This, however, does not suggest that we can say nothingahout God. What it suggests is that we have to guard ourselves against the temptation of attempting a “master definition” of God and claiming to have the final word about it. Via negativa is like the Hindu neti neti (“not this, not this” or “neither this, nor that”) : it warns us against the conceptual trap of falling for what appears to be real at first sight, and invites us to reject or “defer” it for that which is yet to be actualized. All of these come surprisingly close to what deconstruction seeks to do. That is perhaps why Derrida was personally interested in this aspect of negative theology.

No theology is possible without some level of via negativa. In the Islamic tradition, the Muslim theologians (mutakallimun) fought vigorously to defend the transcendence of God (tanzih) against the danger of anthropomorphism (tashbih). The Mu’tazilites in particular were adamant in safeguarding God’s absolute transcendence to the point of explaining awayHis names and qualities in terms of the various modes and states of His Essence. Yet, emphasizing the pole of transcendence at all costs is not without its perils. Presenting God as the utterly other runs the risk of cutting Him off from the world He has created. An absolutely transcendent God with no relation to this world can easily become a Tegulatory principle’ rather than a divine being to whom we pray, whom we love, and whose friendship we seek. What this means is that pure negation is never sufficient. To use the symbolism of the Islamic testimony which says la ilaha ilia Allah (there is no god but God), saying “Ia” (no) without saying “ilia” (but) does not deliver. A believer says “la” to all false deities to be able to say “illa” to only one God. From this point of view, Derrida seems to be stuck with the station of “la”!

Ibn al-‘Arabi, the great Sufi metaphysician of the 13th century from Andalusia, has an interesting solution for this. He believes that neither the defenders of transcendence nor the advocates of immanence do justice to God. Taken in itself, each invites metaphysical error and theological impropriety. Instead, he proposes the position of what he calls a “true believer”. For Ibn al-‘Arabi, a true believer is the one who sees God with two eyes (dhu’l-‘aynayn). With one eye, he sees God as utterly transcendent, remote, sublime, dissimilar. At this level, God is the mysterium tremendum and beyond all comprehension, utterance, description. Here He is the Lord to be worshipped. But the same believer sees God with his other eye as here and now, always present and intimately linked to His creation. At this level, God is “closer to us than our jugular vein”. Here He is the supreme friend, the Beloved of all lovers, the center towards which every thing moves, the light that illuminates the whole cosmos.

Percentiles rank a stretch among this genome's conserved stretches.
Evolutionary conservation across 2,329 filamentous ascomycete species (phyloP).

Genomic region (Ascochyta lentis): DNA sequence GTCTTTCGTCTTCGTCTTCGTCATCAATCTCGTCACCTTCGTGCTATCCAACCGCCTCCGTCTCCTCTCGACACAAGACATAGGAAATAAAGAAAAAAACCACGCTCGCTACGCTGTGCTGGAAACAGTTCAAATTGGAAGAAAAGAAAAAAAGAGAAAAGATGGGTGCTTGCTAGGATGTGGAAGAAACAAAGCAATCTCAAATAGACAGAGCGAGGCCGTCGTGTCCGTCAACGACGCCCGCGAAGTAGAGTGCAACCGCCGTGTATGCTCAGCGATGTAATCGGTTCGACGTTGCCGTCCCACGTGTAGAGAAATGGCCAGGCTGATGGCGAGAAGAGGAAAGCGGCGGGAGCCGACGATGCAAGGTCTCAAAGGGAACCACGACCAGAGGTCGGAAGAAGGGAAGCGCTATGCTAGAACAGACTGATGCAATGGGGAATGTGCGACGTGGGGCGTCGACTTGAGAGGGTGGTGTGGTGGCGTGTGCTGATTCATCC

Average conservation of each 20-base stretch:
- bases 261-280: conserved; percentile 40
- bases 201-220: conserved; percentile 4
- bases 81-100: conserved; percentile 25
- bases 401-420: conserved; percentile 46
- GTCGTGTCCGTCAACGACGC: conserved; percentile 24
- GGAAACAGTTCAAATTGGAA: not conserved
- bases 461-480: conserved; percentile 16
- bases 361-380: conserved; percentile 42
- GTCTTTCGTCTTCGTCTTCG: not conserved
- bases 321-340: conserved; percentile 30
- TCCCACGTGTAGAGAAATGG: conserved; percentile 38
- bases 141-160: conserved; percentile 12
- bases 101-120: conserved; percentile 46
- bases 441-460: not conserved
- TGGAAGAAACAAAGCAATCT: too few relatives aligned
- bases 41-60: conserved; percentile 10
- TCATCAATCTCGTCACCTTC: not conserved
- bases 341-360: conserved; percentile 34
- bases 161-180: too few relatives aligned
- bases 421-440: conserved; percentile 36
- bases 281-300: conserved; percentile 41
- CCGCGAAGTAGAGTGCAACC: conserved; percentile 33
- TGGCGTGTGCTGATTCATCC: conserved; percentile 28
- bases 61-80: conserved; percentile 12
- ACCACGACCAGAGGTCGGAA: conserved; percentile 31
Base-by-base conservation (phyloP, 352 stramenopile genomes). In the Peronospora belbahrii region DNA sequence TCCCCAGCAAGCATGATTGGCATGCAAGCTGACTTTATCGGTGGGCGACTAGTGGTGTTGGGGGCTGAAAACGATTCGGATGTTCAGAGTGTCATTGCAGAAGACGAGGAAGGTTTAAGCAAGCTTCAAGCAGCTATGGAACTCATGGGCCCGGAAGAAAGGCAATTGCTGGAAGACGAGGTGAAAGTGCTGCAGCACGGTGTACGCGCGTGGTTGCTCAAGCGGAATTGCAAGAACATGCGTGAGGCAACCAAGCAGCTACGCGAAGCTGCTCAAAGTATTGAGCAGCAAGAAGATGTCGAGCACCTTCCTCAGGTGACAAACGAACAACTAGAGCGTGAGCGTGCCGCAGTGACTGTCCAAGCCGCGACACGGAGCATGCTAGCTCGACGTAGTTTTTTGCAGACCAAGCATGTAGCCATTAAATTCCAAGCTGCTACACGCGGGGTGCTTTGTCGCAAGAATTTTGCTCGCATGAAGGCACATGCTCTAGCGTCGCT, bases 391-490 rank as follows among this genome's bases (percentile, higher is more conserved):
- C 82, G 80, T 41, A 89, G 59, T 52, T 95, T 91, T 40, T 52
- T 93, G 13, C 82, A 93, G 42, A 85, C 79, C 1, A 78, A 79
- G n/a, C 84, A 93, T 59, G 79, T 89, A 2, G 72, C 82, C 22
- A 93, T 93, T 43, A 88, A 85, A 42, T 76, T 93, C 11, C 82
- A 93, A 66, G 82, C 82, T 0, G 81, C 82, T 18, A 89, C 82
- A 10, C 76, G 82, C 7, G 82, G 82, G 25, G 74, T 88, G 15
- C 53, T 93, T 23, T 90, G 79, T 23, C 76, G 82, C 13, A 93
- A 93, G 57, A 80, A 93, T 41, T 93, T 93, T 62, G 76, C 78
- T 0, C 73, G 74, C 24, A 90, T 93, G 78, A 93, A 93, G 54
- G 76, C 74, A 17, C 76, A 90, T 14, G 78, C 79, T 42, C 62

According to Ibn al-‘Arabi, it is only by seeing God with two eyes that we can do justice to His transcendence-cumimmanence. Seeing God with two eyes does not lead to duality because we see things with two eyes. Yet what we see is not two but one. In short via negativa cannot be our only refuge. An infinite play of deconstructions may offer us some illuminating and even liberating perspectives. But it does not enable us to find a home in a world of homeless minds, uprooted traditions, and soulless masses. Derrida’s cry ofneti neti a la deconstruction is a commendable call for rejecting what we are presented with in the name of a modern civilization. Yet, we need more than just a “no” if we are to survive the insanities of our world.

  • Most Viewed This Week on TIM

  • Latest comments on TIM

  • About the autor

    A piece previously published in the print issue of Islamica Magazine between 2003-2009. The following has been an effort to digitize and archive as a free service. Author citations can be found at as we continue to work on improving the digital archives here.

    Latest at tim

    See our Current issue

    Join our Newsletter

    Enter your e-mail address below to receive periodic updates from The Islamic Monthly.

  • Follow us on


    Comments are closed